Clutterbucks on Clutterbuck Mountain
by Dan Clutterbuck
Every year for the past 20 years my father, David Clutterbuck, has learnt a new sport. This year – to celebrate his 60th birthday – he decided to take up mountaineering. But rather than do his first outdoors climb on a simple slope in England, he opted to climb one of the most remote and inaccessible mountains in Canada’s British Columbia. Why? Because of its name – Mount Clutterbuck, which we discovered on this blog.
Named by the Canadian Government in the 1930s after an intrepid explorer, who wrote about British Columbia in the mid 1800s, Mount Clutterbuck lies in the centre of the Purcell Wilderness Conservancy. There are no roads and even rescue helicopters are not permitted to land. Grizzly bears, brown bears, mountain lions and wolverines, along with elks, caribou, mountain goats and other prey, are the only inhabitants. The explorer after whom it was named wrote a wonderful account of the area in 1887, suitably named '1887 BC', which we read as we followed some of their footsteps. As soon as my father and I saw Mount Clutterbuck on Clutterbuck.com, we were determined that we were going to climb it!
David and myself are both experienced walkers, having trekked previously in the Andes, Himalayas and other high altitude ranges. Yet just getting to the base of the mountain needed three days. For two of these, the bulk of our gear was carried on horseback – along with a chain saw to remove fallen trees from the path. For the third day, the ground was too rough for horses, so along with our two mountain guides, we were forced to “bushwhack” through boulder fields covered with a dense tangle of live and dead trees and alder bushes, with visibility in many places no more than two yards. The treacherous conditions were made worse by the heavy packs we were carrying, by the constant attention of vicious mosquitoes (David alone received around 200 bites on his back, through his clothing, that day) and the need to cross swollen, fast-flowing glacial rivers.
Base camp was beside a small, cold lake at the foot of Mount Clutterbuck’s glacier, a full kilometre beneath the summit. The ascent and descent took 13 hours of continuous effort. We set off in darkness, with head torches to guide our feet, and reached the edge of the glacier at dawn. After roping together for protection in case one of us fell into any of the crevasses, we forged ahead up the glacier. The last few hundred feet consisted of a steep rib of rock, which involved a combination of scrambling and full-on climbing - which is something David has never done outside of an indoor climbing wall. Finally, around 1pm, we achieved the summit and were sitting on the top of the world, both amazed and stunned that we had done it!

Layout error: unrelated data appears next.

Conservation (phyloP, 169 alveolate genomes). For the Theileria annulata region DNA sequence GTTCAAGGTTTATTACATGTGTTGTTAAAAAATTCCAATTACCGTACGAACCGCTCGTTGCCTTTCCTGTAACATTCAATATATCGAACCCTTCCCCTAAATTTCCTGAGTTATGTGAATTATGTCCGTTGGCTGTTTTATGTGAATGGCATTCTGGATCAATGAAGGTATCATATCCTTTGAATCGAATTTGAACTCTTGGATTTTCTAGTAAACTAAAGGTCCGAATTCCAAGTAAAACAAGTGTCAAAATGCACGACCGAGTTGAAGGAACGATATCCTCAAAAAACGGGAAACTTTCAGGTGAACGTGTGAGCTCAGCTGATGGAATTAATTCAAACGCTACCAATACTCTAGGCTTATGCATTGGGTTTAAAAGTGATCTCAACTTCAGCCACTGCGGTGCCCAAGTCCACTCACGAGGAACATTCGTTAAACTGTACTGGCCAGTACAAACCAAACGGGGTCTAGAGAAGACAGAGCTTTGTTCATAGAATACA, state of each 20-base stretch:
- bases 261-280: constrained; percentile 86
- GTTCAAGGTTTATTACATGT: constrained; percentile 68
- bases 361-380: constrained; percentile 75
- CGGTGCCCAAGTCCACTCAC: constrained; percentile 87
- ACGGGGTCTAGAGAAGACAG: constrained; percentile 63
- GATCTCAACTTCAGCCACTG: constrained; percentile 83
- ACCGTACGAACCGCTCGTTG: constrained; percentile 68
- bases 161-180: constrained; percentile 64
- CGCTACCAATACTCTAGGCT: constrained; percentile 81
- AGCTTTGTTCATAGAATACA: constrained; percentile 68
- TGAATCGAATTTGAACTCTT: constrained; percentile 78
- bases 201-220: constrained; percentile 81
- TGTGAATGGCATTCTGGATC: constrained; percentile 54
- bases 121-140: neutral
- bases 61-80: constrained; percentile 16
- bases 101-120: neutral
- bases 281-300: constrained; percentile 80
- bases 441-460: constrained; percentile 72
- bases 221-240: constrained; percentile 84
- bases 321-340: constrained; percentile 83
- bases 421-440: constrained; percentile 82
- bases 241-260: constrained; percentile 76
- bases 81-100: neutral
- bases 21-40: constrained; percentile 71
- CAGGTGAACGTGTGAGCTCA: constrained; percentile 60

Many mountains in Canada have a summit register at the top, to record who has climbed it. Due to it's remoteness and technical difficulty, this mountain has only rarely been climbed and did not have such a register. In fact we could only find evidence of one other ascent (by the Kootenay Mountaineering Club). To record this - and our own substantial efforts in reaching the peak, we established a summit register and even left a flag with the Clutterbuck family cloth mark printed on it (the symbol printed on every bolt of cloth when our ancestors set up the first cloth mills in the UK’s West country, in the mid-1500s).
David says it was one of the toughest things he has ever done, and won’t be drawn about what he might do to celebrate his 70th!
To see a fabulous selection of the trip photos, please visit our online photo albums here and here.
If there are any other Clutterbucks out there who feel the inspiration to climb Mount Clutterbuck, I would be happy to discuss our trip and provide any advice where I can. (I can be contacted via my website at this link.)
In any case, a good place to start would be to get in contact with our guide - Matthew Reynolds (Box 1223, Jasper, Alberta, Canada,T0E 1E0 - Tel. (780) 852-5042). I can provide his email on request. As well, you can try contacting our outfitters at Findlay Creek Outfitters.
We highly recommend this trip to any budding mountaineers out there; it is one of the most stunning and remote mountains in Canada and, although technical enough to require a guide, well within the grasp of a moderately experienced hiker.
And we look forward to hearing from you.
Dan Clutterbuck and David Clutterbuck